Last week I asked: What Chinese city’s name is also a verb?
Today, I think people would love to be shanghaied as Shanghai, China, is truly amazing.
But, back in the 1800s, most adventurers were heading to the west coast of America, especially the gold fields of California.
The practice of Shanghaiing was prevalent in San Francisco, California; and Portland, Oregon.
During that time sea captains were unable to secure enough able-bodied seaman to make the onerous two-year journey to China by legal means so they would pay middlemen about $50 a head to kidnap sailors.
The unsuspecting sailors were drugged, plied with liquor, and/or knocked out.
When the sailors woke up they were on the ship headed to Shanghai or shanghaied.
According to historical data the practice in Portland occurred between 1850 and 1941.
There is a Shanghai Tunnel Tour in Portland that is on my “Gotta’ Do List” that deals with the practice.
Shanghai is the largest city in China and ranks as one of the largest in the world depending on how you define “city.”
One accounting has the population at around 24 million.
We have been to Shanghai several times and are always impressed.
It never seems several times larger than New York City.
But I think that is because the Bund, the area on the western bank of the Huangpu River that was once the hub of international settlement, has an open ambiance.
I find the Bund fascinating – it is like the Yin and Yang of the city.
One side is lined with early 20th century buildings in the Beaux Arts style and building heights are restricted while across the river in Pudong the skyline is one of towering buildings, many with a futurist look.
At night many of the buildings are illuminated with LED lights.
The new Shanghai Tower is finished on the outside but they are still working on the interior.
It is 121 stories and 2,073 feet high making it the tallest building in China and second in the world surpassed only by Burj Khalifa in Dubai.
However, they are building one that will be 2,170 ft high in Shenzhen, China, that will surpass the Shanghai Tower in 2016.
There are many buildings in Asia with interesting architectural design but I don’t think this Shanghai Tower is of them.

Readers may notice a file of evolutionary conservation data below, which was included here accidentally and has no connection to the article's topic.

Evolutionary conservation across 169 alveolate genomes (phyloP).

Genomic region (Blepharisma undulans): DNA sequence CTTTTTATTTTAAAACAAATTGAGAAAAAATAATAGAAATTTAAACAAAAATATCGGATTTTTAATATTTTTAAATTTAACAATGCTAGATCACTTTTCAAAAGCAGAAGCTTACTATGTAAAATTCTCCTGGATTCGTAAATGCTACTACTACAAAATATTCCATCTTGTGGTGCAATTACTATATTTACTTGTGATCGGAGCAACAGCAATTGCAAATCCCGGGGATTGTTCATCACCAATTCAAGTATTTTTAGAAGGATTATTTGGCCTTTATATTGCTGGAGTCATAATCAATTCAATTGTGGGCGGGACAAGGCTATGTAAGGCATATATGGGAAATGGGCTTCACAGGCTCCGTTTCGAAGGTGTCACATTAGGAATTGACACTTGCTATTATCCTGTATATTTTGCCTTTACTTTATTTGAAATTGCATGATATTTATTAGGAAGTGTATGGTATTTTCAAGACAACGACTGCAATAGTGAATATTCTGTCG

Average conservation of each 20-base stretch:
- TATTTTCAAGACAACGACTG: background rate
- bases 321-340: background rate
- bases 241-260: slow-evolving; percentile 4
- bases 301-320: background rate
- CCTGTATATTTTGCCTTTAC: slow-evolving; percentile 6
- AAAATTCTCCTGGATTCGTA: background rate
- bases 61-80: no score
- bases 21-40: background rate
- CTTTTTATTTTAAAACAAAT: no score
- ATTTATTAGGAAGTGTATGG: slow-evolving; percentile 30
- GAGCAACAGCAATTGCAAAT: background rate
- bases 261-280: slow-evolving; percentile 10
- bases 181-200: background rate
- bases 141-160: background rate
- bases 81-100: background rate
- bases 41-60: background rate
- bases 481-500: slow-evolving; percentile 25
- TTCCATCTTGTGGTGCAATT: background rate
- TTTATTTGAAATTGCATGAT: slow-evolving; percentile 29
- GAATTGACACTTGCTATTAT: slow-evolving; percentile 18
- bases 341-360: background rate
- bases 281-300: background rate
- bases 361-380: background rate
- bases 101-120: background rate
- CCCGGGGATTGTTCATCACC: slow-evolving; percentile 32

To me it looks a little twisted, tilted and not plumb.
It should be open to the public sometime this year and will have a hotel.
The first time I came to Shanghai in the 1990s I was impressed with the Oriental Pearl Radio & TV Tower, which was the tallest structure on Pudong at that time.
It made me think the designers of Pudong had watched “The Jetsons” when they were younger.
Everything looked so space age.
We never took the tour to the top of the TV tower but did go to the top of the Jin Mao Tower, which is only 88-stories with a view of the area and an incredible view down the atrium of the Grand Hyatt hotel.
The Jin Mao Tower and a boat ride on the Huangpu River were included on our hop-on bus sightseeing tour making the bus tour an excellent value.
We also took the Bund Sightseeing Tunnel under the Huangpu River.
The meglev train trip is nearly a half mile in length with multi-media effects long the way some of which are a bit garish but it is still an interesting way to get to Pudong.
Trivia Tease™: What salad is named after a hotel?
Look for the answer next week.
Sandra and her husband, John, have been exploring the world for decades, always on the lookout for something new and unique to experience. We have sailed down the Nile for a week on a felucca, stayed with the Pesch Indians in La Mosquitia, visited schools in a variety of countries, and — to add balance to our life — stayed at some of the most luxurious hotels in the world. Let the fun continue!